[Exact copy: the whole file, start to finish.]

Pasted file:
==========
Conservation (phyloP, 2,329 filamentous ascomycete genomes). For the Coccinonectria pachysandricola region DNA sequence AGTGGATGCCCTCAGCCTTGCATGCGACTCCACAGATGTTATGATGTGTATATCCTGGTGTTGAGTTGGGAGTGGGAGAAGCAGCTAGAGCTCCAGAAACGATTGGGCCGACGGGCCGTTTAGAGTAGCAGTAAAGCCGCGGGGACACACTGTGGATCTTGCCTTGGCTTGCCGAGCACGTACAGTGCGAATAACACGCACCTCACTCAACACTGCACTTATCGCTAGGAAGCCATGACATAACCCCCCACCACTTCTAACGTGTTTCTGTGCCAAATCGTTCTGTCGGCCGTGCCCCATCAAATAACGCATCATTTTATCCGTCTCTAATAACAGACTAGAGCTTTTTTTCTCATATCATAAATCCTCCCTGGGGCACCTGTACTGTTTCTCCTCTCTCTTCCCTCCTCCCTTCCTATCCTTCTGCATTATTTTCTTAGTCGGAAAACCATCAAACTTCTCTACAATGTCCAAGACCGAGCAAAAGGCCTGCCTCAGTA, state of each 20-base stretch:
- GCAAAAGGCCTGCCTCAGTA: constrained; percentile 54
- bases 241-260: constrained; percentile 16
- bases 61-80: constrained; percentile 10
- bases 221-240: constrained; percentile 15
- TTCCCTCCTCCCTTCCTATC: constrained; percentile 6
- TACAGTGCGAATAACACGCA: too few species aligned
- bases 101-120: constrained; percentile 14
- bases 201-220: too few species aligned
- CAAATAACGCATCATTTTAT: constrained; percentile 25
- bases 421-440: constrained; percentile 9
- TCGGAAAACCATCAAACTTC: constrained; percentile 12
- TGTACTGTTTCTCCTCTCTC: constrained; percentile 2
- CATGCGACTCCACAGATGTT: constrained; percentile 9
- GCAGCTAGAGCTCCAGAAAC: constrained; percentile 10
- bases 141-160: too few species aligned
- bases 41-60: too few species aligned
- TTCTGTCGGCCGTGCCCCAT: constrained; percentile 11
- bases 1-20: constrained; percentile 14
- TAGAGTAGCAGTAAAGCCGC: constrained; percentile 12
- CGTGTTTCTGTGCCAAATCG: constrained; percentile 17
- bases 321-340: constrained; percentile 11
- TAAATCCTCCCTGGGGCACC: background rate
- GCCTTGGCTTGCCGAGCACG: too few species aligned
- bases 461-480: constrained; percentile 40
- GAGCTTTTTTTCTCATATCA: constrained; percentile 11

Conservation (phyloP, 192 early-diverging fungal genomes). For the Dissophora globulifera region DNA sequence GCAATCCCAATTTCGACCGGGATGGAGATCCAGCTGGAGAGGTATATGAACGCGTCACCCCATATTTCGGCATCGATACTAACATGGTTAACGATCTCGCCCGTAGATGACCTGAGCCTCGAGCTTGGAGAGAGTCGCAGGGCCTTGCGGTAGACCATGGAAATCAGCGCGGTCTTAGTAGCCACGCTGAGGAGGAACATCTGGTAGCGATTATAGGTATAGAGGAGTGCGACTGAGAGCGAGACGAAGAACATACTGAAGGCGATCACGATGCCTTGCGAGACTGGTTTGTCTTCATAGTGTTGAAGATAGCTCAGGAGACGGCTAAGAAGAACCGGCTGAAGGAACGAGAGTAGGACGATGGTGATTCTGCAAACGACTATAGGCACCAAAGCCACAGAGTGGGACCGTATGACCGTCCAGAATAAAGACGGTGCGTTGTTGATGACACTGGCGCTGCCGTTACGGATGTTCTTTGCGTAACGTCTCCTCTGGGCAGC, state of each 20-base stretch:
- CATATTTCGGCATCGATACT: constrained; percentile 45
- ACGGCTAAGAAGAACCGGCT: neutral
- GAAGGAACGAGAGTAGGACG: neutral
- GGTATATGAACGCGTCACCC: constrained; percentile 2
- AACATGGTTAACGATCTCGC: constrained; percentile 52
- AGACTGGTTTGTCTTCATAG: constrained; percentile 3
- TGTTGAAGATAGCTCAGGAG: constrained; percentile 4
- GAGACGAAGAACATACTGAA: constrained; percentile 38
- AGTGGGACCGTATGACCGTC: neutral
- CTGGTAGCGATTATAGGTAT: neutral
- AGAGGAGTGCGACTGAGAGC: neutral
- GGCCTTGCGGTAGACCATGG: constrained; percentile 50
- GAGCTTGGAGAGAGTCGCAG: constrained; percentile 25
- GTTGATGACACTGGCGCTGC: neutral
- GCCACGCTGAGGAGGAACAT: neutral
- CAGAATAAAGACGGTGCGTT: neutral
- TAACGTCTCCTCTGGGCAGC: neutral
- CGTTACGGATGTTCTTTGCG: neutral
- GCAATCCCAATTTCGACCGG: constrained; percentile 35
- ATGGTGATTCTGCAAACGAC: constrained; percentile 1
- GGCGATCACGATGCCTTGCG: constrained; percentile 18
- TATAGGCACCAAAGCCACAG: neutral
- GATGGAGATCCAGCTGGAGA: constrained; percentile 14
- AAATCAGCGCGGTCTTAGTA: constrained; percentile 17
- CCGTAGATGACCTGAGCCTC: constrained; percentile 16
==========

Conservation (phyloP, 2,329 filamentous ascomycete genomes). For the Coccinonectria pachysandricola region DNA sequence AGTGGATGCCCTCAGCCTTGCATGCGACTCCACAGATGTTATGATGTGTATATCCTGGTGTTGAGTTGGGAGTGGGAGAAGCAGCTAGAGCTCCAGAAACGATTGGGCCGACGGGCCGTTTAGAGTAGCAGTAAAGCCGCGGGGACACACTGTGGATCTTGCCTTGGCTTGCCGAGCACGTACAGTGCGAATAACACGCACCTCACTCAACACTGCACTTATCGCTAGGAAGCCATGACATAACCCCCCACCACTTCTAACGTGTTTCTGTGCCAAATCGTTCTGTCGGCCGTGCCCCATCAAATAACGCATCATTTTATCCGTCTCTAATAACAGACTAGAGCTTTTTTTCTCATATCATAAATCCTCCCTGGGGCACCTGTACTGTTTCTCCTCTCTCTTCCCTCCTCCCTTCCTATCCTTCTGCATTATTTTCTTAGTCGGAAAACCATCAAACTTCTCTACAATGTCCAAGACCGAGCAAAAGGCCTGCCTCAGTA, state of each 20-base stretch:
- GCAAAAGGCCTGCCTCAGTA: constrained; percentile 54
- bases 241-260: constrained; percentile 16
- bases 61-80: constrained; percentile 10
- bases 221-240: constrained; percentile 15
- TTCCCTCCTCCCTTCCTATC: constrained; percentile 6
- TACAGTGCGAATAACACGCA: too few species aligned
- bases 101-120: constrained; percentile 14
- bases 201-220: too few species aligned
- CAAATAACGCATCATTTTAT: constrained; percentile 25
- bases 421-440: constrained; percentile 9
- TCGGAAAACCATCAAACTTC: constrained; percentile 12
- TGTACTGTTTCTCCTCTCTC: constrained; percentile 2
- CATGCGACTCCACAGATGTT: constrained; percentile 9
- GCAGCTAGAGCTCCAGAAAC: constrained; percentile 10
- bases 141-160: too few species aligned
- bases 41-60: too few species aligned
- TTCTGTCGGCCGTGCCCCAT: constrained; percentile 11
- bases 1-20: constrained; percentile 14
- TAGAGTAGCAGTAAAGCCGC: constrained; percentile 12
- CGTGTTTCTGTGCCAAATCG: constrained; percentile 17
- bases 321-340: constrained; percentile 11
- TAAATCCTCCCTGGGGCACC: background rate
- GCCTTGGCTTGCCGAGCACG: too few species aligned
- bases 461-480: constrained; percentile 40
- GAGCTTTTTTTCTCATATCA: constrained; percentile 11

Conservation (phyloP, 192 early-diverging fungal genomes). For the Dissophora globulifera region DNA sequence GCAATCCCAATTTCGACCGGGATGGAGATCCAGCTGGAGAGGTATATGAACGCGTCACCCCATATTTCGGCATCGATACTAACATGGTTAACGATCTCGCCCGTAGATGACCTGAGCCTCGAGCTTGGAGAGAGTCGCAGGGCCTTGCGGTAGACCATGGAAATCAGCGCGGTCTTAGTAGCCACGCTGAGGAGGAACATCTGGTAGCGATTATAGGTATAGAGGAGTGCGACTGAGAGCGAGACGAAGAACATACTGAAGGCGATCACGATGCCTTGCGAGACTGGTTTGTCTTCATAGTGTTGAAGATAGCTCAGGAGACGGCTAAGAAGAACCGGCTGAAGGAACGAGAGTAGGACGATGGTGATTCTGCAAACGACTATAGGCACCAAAGCCACAGAGTGGGACCGTATGACCGTCCAGAATAAAGACGGTGCGTTGTTGATGACACTGGCGCTGCCGTTACGGATGTTCTTTGCGTAACGTCTCCTCTGGGCAGC, state of each 20-base stretch:
- CATATTTCGGCATCGATACT: constrained; percentile 45
- ACGGCTAAGAAGAACCGGCT: neutral
- GAAGGAACGAGAGTAGGACG: neutral
- GGTATATGAACGCGTCACCC: constrained; percentile 2
- AACATGGTTAACGATCTCGC: constrained; percentile 52
- AGACTGGTTTGTCTTCATAG: constrained; percentile 3
- TGTTGAAGATAGCTCAGGAG: constrained; percentile 4
- GAGACGAAGAACATACTGAA: constrained; percentile 38
- AGTGGGACCGTATGACCGTC: neutral
- CTGGTAGCGATTATAGGTAT: neutral
- AGAGGAGTGCGACTGAGAGC: neutral
- GGCCTTGCGGTAGACCATGG: constrained; percentile 50
- GAGCTTGGAGAGAGTCGCAG: constrained; percentile 25
- GTTGATGACACTGGCGCTGC: neutral
- GCCACGCTGAGGAGGAACAT: neutral
- CAGAATAAAGACGGTGCGTT: neutral
- TAACGTCTCCTCTGGGCAGC: neutral
- CGTTACGGATGTTCTTTGCG: neutral
- GCAATCCCAATTTCGACCGG: constrained; percentile 35
- ATGGTGATTCTGCAAACGAC: constrained; percentile 1
- GGCGATCACGATGCCTTGCG: constrained; percentile 18
- TATAGGCACCAAAGCCACAG: neutral
- GATGGAGATCCAGCTGGAGA: constrained; percentile 14
- AAATCAGCGCGGTCTTAGTA: constrained; percentile 17
- CCGTAGATGACCTGAGCCTC: constrained; percentile 16